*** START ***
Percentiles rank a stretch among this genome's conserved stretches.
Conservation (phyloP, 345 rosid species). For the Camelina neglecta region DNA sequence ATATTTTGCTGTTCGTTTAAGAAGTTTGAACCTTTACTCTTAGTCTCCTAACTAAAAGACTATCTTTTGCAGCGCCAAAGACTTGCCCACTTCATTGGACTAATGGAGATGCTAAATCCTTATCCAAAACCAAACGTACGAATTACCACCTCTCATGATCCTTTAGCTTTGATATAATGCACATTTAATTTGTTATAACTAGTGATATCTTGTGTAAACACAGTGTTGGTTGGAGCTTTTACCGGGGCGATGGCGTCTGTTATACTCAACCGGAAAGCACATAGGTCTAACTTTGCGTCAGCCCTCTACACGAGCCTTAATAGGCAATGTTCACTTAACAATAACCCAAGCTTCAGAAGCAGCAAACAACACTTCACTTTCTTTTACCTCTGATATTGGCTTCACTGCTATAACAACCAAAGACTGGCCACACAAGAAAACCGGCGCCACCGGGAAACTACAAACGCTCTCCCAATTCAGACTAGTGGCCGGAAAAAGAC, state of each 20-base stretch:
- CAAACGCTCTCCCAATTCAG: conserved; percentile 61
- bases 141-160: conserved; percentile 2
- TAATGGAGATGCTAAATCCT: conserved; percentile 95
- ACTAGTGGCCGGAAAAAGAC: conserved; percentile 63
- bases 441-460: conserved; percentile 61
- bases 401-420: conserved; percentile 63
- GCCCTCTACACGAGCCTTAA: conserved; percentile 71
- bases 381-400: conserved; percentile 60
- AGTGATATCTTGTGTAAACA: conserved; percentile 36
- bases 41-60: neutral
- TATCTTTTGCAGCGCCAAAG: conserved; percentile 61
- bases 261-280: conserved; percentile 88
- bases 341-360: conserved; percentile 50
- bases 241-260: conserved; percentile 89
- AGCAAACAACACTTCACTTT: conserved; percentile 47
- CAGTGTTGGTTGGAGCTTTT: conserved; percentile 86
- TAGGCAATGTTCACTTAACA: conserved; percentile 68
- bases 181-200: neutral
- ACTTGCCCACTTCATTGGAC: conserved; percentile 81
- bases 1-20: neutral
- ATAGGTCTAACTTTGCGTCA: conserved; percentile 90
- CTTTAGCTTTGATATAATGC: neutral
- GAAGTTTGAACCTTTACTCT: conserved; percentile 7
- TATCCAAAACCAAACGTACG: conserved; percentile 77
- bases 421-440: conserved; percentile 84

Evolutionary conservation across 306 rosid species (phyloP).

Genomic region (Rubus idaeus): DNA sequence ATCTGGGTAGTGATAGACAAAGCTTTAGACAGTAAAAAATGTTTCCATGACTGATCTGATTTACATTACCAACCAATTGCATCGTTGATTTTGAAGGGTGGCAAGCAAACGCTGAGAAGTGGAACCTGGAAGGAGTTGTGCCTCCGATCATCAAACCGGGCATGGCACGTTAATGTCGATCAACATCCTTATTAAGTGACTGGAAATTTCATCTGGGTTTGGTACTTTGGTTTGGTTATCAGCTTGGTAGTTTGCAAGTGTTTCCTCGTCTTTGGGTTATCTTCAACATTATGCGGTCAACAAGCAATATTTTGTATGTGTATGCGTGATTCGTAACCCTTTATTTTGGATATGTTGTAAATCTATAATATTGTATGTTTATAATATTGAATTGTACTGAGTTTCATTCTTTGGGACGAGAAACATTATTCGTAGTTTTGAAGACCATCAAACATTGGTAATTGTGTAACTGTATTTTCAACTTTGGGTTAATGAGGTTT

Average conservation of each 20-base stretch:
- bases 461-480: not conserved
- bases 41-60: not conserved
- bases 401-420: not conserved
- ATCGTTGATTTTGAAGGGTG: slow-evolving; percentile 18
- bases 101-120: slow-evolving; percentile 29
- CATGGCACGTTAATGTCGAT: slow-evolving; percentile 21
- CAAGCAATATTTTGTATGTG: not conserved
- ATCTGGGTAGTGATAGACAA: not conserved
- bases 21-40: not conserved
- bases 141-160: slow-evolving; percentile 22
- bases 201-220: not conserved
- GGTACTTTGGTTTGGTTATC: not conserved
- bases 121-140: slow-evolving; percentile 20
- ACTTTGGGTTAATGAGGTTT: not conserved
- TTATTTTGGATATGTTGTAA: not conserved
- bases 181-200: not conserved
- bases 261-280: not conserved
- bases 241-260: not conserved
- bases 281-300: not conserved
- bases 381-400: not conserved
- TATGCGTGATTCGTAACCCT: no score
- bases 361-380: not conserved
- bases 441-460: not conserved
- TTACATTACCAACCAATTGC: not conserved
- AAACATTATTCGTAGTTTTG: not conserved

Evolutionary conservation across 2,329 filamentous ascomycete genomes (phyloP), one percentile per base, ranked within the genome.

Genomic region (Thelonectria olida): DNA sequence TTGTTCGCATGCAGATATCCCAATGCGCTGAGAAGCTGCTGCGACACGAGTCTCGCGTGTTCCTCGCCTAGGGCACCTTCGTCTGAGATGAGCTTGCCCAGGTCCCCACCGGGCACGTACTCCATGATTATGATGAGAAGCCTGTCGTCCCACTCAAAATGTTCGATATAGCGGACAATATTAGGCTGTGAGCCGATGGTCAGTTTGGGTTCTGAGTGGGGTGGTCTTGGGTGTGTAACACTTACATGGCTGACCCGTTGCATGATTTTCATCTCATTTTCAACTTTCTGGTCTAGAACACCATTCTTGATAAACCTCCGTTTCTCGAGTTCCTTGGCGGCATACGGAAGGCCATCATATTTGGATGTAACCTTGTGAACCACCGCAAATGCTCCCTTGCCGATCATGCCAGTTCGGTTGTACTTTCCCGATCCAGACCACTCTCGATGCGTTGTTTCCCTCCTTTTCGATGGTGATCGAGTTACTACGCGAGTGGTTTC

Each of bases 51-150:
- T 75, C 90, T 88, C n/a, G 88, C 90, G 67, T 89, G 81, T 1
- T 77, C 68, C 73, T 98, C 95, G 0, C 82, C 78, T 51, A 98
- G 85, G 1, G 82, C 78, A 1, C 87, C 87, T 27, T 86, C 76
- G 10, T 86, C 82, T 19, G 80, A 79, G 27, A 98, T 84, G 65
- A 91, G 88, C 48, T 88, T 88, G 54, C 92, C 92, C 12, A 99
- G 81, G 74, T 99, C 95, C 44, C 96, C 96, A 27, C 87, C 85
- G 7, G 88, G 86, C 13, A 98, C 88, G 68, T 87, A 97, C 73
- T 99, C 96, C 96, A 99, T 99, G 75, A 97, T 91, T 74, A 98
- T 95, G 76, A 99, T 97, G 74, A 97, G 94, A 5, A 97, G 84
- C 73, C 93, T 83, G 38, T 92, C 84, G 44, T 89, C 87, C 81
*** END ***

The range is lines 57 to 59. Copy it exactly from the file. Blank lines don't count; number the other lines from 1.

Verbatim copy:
Genomic region (Thelonectria olida): DNA sequence TTGTTCGCATGCAGATATCCCAATGCGCTGAGAAGCTGCTGCGACACGAGTCTCGCGTGTTCCTCGCCTAGGGCACCTTCGTCTGAGATGAGCTTGCCCAGGTCCCCACCGGGCACGTACTCCATGATTATGATGAGAAGCCTGTCGTCCCACTCAAAATGTTCGATATAGCGGACAATATTAGGCTGTGAGCCGATGGTCAGTTTGGGTTCTGAGTGGGGTGGTCTTGGGTGTGTAACACTTACATGGCTGACCCGTTGCATGATTTTCATCTCATTTTCAACTTTCTGGTCTAGAACACCATTCTTGATAAACCTCCGTTTCTCGAGTTCCTTGGCGGCATACGGAAGGCCATCATATTTGGATGTAACCTTGTGAACCACCGCAAATGCTCCCTTGCCGATCATGCCAGTTCGGTTGTACTTTCCCGATCCAGACCACTCTCGATGCGTTGTTTCCCTCCTTTTCGATGGTGATCGAGTTACTACGCGAGTGGTTTC

Each of bases 51-150:
- T 75, C 90, T 88, C n/a, G 88, C 90, G 67, T 89, G 81, T 1